INDIANAPOLIS, Ind. (June 2, 2015) – The Marion County Auditor discovered nearly $200,000 was diverted out of a storm water fund to pay for the city’s new electric car program. A letter released Tuesday morning shows an additional $93,000 was diverted out of the same fund to cover other expenses related to the rented vehicles. Both payments, according to the Marion County Auditor, are prohibited by city law.
“I think this administration has just ignored that fact they are diverting these funds in spite of the fact that these repairs need to be done, regardless of how much need there is they still felt like this was a better use of these dollars even though it was illegal and improper,” said Councilman Zach Adamson.
Mayor Greg Ballard’s spokesperson, Jen Pittman, said the city received the auditor’s report after news broke that the funds had been diverted. Pittman went on to explain the city took a loan out of the storm water fund to meet financial obligations and assured FOX59 the fund has been made whole. She admitted the process should have been reviewed by council but was not and offered no explanation as to why Mayor Ballard chose to bypass the city’s fiscal body.
Pittman also said the $93,000 payment was appropriate and was used to lease equipment related to storm water operations and maintenance.
“I won’t tolerate this I don’t think anyone wants it to be tolerated they need to hear that we are going to investigate everything, work through it and ultimately do what’s right for the city,” said Councilman Jeff Miller.
Council members expressed concern that money was moved out of a fund meant to improve the city’s infrastructure. Councilman Jeff Miller said he constantly hears from residents who are experiencing storm water issues. He explained how council members recently voted to increase storm water fees to tackle a backlog of important projects, not to pay for electric cars.
“I think for me the biggest concern is what is the impact on residents who are waiting for their projects to get done. I think we need to stay laser focused on the fact that the money was raised for that and we need to spend it on that,” said Miller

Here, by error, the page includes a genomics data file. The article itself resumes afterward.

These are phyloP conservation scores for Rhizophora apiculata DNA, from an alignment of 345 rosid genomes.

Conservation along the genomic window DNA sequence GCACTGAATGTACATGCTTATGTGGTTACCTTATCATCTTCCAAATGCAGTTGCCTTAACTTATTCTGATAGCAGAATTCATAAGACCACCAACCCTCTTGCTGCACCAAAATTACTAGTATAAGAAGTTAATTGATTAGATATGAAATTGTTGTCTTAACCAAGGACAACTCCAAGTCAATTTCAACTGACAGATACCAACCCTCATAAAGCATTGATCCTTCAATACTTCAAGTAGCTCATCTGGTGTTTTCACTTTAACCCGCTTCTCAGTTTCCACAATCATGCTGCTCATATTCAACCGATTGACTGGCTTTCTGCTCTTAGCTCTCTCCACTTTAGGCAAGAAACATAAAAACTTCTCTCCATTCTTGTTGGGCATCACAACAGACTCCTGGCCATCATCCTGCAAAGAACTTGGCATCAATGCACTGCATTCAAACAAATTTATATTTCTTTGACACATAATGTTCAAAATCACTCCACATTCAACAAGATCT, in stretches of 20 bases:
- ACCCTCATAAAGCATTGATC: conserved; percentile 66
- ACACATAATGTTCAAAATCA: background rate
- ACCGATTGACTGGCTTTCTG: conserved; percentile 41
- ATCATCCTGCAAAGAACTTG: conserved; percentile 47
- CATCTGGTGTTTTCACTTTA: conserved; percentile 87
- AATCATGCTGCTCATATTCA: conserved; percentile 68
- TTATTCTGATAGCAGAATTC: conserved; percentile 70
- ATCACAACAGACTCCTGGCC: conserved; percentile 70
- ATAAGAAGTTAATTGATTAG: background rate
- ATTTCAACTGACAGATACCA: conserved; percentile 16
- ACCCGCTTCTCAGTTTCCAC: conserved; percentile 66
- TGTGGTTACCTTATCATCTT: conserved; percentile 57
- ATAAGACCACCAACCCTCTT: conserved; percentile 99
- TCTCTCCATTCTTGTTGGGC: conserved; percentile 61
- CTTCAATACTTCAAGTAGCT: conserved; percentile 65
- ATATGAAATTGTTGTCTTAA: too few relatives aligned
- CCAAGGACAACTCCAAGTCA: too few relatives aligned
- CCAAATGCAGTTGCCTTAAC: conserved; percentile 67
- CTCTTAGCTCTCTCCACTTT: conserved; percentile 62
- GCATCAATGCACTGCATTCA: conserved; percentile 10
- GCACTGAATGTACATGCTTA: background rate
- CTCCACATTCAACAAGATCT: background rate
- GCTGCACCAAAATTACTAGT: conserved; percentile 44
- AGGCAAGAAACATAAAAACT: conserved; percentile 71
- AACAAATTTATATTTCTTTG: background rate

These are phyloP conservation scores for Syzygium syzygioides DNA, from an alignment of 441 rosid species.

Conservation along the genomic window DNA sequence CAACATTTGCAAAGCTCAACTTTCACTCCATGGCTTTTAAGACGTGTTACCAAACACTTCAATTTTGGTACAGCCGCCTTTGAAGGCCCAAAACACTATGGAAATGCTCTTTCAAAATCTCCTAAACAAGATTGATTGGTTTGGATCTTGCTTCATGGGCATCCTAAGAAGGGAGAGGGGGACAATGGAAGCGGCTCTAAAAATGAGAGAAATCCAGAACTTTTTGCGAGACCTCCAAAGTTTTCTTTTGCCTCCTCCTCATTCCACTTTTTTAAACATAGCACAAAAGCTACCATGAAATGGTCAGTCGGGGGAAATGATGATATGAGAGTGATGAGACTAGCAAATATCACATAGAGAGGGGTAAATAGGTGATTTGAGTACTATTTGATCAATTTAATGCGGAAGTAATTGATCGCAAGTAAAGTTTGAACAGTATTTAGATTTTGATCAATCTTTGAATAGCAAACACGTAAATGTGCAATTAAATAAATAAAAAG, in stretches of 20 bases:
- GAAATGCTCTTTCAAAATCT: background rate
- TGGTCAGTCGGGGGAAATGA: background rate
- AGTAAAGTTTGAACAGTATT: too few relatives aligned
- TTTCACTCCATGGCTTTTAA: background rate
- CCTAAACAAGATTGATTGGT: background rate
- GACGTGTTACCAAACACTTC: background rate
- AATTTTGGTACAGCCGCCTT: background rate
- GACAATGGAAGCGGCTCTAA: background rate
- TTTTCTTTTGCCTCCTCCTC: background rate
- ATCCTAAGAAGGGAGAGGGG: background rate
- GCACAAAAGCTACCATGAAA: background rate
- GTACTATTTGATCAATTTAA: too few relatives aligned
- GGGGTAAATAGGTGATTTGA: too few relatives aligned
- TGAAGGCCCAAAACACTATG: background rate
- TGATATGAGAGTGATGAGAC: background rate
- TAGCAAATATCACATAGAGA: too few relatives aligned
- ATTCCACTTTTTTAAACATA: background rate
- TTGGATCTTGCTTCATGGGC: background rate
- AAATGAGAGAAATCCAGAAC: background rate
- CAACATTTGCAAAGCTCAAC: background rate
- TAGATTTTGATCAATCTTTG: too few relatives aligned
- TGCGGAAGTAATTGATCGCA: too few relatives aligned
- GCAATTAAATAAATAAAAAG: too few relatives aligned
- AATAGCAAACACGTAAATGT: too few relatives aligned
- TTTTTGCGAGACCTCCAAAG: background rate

The Marion County Auditor said she is waiting on a full explanation from the city. Based on the findings, the auditor will determine if an outside review is needed. An external audit would be conducted by The State Board of Accounts or an outside firm.
City-County Council members and FOX59 started raising questions about the contract back in April. Since then a council committee has voted to sue the city over the deal. The council’s own attorney claims the city bypassed ordinances, policies and violated state statutes.
A FOX59 investigation uncovered multiple versions of the contract that was signed back in February 2014. The contract to rent 425 electric cars is valued at anywhere from $25 to $32 million. The city has already received 200 electric vehicles but the company has stopped delivering additional cars in response to the recent controversy.
Last week, Vision Fleet’s CEO spoke to the media for the first time since the controversy surrounding the deal to rent electric cars. CEO Michael Brylawski said he was surprised by the negative comments surrounding the deal. During the interview he was supportive of Mayor Ballard but the statement he issued on Tuesday indicated the company is questioning its future with the city.
“Vision Fleet has always acted in good faith and in compliance with all laws regarding this contract and the highly successful program it supports. To date, we have been paid back just $1.5 million of our $9 million investment in modernizing the city’s aging, inefficient fleet. We are very proud of the program that’s been in place for more than a year in Indianapolis, and we are working with stakeholders to address any concerns as we continue to operate the Freedom Fleet.
“It’s worth noting, however, that we are not politicians, and we would be grateful if those engaged in that fight would stop long enough to have a conversation about what needs to be addressed and how we can work together. This political fight is unfairly defaming our company and its reputation and imperiling a successful program. We want to solve problems and foster innovation that can be replicated in other fleets across the nation, and we are growing increasingly concerned about our ability to continue that work in Indianapolis.”